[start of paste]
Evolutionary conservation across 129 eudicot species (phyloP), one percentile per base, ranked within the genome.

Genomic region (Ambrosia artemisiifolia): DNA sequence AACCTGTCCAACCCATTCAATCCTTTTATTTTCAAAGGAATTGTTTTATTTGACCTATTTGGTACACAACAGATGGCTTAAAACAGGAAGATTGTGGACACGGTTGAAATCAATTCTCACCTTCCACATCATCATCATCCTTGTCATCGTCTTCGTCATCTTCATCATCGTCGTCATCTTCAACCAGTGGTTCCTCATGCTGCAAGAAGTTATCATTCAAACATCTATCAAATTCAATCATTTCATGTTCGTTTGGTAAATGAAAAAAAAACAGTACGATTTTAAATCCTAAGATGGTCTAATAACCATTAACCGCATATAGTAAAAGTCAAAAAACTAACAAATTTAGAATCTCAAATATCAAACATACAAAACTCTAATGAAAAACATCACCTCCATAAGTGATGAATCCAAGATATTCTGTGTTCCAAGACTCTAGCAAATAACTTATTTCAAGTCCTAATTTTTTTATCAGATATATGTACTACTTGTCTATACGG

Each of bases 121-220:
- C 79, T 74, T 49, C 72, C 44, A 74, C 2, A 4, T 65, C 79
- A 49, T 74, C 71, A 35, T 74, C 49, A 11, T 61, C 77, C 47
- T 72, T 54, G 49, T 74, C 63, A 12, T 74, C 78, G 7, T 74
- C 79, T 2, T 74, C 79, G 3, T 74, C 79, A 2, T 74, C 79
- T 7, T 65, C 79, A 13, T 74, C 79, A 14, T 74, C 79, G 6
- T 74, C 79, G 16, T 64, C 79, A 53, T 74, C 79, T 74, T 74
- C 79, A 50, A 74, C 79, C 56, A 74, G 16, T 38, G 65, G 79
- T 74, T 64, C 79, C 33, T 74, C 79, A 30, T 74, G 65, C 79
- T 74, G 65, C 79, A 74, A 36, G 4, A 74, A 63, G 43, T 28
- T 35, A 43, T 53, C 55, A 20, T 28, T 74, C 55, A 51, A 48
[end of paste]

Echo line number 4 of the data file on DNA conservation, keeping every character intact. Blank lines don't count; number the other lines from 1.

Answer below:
- C 79, T 74, T 49, C 72, C 44, A 74, C 2, A 4, T 65, C 79